Administrator's study spurs controversy over undesignated fund balances in local government
Administrator Tim Dolehanty concentrated on the 2009 fiscal year and sifted through financial audits of all 1,856 of Michigan’s local governments via the state Department of Treasury.
He said he didn’t begin with any specific expectation but examined the cumulative total of funds collected in undesignated or unrestricted accounts between cities, counties, villages and townships. That total, about $1.2 billion, he said he found surprising.
“We’ve got to get away from the rhetoric to dismiss things because we don’t like the way it looks,” Dolehanty said. “If you’re paying taxes to a community, we have a responsibility to know what our local government is doing with it.”
According to the findings, townships are the healthiest financially of all local entities, with an average undesignated fund balance in the same league as 150 percent of their yearly operating budgets.
Villages were close at 100.96 percent, while cities and counties were much further behind with 31.21 and 20.15 percent, respectively.
The study, “An Embarrassment of Riches: Exposing the Well-Kept Secret of Local Fiscal Surplus,” Dolehanty said was intended to spur discussion and to understand that funds are “not just sitting there and accumulating interest.”
“To put it frankly, unbudgeted or unrestricted funds suggest you don’t have plans for it,” he said.
Larry Merrill, executive director of the Michigan Township Association, said Dolehanty’s study compares apples to oranges by not taking into account how much of the undesignated money is spent by the fiscal year’s end, which for townships is March 30 and June 30 for cities and villages.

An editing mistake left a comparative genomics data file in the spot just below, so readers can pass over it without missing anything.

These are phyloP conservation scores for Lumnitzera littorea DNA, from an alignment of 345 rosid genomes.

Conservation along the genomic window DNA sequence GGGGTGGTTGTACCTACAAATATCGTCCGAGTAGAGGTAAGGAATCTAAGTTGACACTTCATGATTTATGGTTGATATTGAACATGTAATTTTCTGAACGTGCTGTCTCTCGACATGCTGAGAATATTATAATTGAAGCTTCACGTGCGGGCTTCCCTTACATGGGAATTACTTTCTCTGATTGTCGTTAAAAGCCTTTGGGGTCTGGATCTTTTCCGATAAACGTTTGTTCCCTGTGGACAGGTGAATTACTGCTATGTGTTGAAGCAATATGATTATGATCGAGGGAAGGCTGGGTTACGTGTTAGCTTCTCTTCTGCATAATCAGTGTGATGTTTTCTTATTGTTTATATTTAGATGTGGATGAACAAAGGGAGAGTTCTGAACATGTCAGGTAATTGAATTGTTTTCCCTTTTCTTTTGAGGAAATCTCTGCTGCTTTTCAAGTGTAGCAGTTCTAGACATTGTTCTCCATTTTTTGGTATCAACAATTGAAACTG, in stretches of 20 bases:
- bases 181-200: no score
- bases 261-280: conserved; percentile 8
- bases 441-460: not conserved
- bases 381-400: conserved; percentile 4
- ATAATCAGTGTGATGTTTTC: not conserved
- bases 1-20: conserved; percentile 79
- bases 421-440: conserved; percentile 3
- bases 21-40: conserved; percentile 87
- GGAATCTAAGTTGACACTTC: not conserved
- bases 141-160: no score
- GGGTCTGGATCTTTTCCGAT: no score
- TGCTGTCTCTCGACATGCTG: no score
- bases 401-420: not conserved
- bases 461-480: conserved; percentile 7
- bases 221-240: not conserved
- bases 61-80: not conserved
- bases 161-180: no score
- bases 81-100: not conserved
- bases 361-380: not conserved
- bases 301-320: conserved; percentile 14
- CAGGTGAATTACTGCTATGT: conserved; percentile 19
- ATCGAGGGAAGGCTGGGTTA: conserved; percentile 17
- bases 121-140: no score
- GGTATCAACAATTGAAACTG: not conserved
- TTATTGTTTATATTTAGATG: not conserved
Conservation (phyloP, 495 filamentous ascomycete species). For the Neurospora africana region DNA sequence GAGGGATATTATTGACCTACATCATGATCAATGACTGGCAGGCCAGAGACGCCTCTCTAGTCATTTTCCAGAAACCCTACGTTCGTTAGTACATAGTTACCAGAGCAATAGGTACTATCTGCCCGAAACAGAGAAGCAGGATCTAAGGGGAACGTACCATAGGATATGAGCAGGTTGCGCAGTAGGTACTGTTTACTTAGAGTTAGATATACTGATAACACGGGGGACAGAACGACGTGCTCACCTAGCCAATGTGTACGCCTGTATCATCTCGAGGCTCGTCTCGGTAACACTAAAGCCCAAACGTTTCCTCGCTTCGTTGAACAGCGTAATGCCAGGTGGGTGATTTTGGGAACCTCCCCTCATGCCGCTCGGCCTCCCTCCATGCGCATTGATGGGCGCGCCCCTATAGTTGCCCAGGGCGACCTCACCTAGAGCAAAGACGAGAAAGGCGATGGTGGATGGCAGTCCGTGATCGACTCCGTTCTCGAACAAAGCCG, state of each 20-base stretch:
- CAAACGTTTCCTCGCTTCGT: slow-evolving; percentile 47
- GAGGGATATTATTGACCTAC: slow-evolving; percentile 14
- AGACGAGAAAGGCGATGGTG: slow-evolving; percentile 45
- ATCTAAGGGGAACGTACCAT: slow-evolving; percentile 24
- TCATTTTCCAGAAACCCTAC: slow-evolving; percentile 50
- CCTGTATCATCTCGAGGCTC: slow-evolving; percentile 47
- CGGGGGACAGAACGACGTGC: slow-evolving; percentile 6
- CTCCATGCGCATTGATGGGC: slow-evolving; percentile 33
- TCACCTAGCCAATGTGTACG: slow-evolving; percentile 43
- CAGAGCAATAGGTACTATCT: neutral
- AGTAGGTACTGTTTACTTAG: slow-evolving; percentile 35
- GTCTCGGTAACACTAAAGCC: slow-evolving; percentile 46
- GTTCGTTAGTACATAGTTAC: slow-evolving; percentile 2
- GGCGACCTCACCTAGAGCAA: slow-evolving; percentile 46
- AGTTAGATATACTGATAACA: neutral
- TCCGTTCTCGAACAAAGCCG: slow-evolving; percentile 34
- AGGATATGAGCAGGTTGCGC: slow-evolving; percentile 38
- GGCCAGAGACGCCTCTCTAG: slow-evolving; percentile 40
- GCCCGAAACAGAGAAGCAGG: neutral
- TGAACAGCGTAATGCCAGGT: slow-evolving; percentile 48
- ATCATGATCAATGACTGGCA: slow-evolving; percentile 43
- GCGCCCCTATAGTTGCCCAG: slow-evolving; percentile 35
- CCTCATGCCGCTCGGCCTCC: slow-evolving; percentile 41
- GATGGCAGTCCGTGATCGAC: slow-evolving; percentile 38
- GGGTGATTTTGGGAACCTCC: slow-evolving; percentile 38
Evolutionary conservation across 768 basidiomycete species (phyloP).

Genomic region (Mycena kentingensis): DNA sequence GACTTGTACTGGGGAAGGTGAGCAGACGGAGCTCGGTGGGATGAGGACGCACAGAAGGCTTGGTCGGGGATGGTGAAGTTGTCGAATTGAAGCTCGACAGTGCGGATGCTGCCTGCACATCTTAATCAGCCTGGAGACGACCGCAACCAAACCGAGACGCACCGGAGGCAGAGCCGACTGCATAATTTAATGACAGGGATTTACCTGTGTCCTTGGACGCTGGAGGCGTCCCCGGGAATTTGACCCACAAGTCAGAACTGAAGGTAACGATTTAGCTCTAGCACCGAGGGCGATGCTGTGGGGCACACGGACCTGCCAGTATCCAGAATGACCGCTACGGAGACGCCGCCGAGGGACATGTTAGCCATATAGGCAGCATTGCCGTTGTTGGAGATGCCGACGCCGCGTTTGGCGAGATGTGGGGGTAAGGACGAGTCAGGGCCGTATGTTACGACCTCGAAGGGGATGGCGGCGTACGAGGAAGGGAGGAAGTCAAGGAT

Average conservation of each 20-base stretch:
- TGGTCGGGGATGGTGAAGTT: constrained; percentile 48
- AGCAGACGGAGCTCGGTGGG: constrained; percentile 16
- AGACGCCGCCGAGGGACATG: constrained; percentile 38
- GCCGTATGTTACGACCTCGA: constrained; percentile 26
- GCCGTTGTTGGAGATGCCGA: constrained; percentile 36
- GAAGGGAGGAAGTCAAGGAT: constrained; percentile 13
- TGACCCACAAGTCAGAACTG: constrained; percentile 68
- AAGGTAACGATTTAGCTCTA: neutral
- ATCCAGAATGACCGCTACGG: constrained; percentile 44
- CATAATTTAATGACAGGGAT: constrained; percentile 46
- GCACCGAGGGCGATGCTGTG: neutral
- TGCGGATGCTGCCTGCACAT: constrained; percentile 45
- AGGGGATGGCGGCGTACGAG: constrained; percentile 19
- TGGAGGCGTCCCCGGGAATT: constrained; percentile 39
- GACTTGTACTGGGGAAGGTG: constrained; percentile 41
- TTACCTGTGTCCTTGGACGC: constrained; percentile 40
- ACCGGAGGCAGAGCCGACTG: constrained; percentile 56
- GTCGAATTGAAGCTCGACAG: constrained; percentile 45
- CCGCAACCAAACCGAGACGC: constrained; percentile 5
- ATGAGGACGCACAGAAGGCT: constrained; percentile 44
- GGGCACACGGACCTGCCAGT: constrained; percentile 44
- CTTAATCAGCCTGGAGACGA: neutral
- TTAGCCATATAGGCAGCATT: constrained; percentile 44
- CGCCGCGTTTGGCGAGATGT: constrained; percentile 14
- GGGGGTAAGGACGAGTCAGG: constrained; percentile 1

“We’re talking about a different time of the year and, on top of that, we collect our taxes at different times of the year,” Merrill said. “But these numbers that Mr. Dolehanty is measuring out is not at our lowest point. They’re at our highest point.”
Dolehanty’s study states the average accumulated undesignated fund balance for one township in Huron County is nine times higher than the amount recommended by the Government Finance Officers Association, surmising it could provide services at the current level for nearly 11 years.
He said in instances of plans to use undesignated funds, such as purchasing a new fire truck, other accounts could be formed so the public can clearly see its use.
But Merrill disagreed and said most townships will accumulate high balances for capital improvements and other projects because small units of government aren’t as apt to borrow money to pay for them as others.
“The townships, they know what their major capital outlays are and have no need to create any additional book-keeping,” he said. “Even if you’re a large government, a large city, and you have to put a new roof on something, you can go and borrow. But smaller (units), they’ve got to save up.”
Regardless, Dolehanty said he hopes the results inspire local residents to take an interest in the goings-on of their community.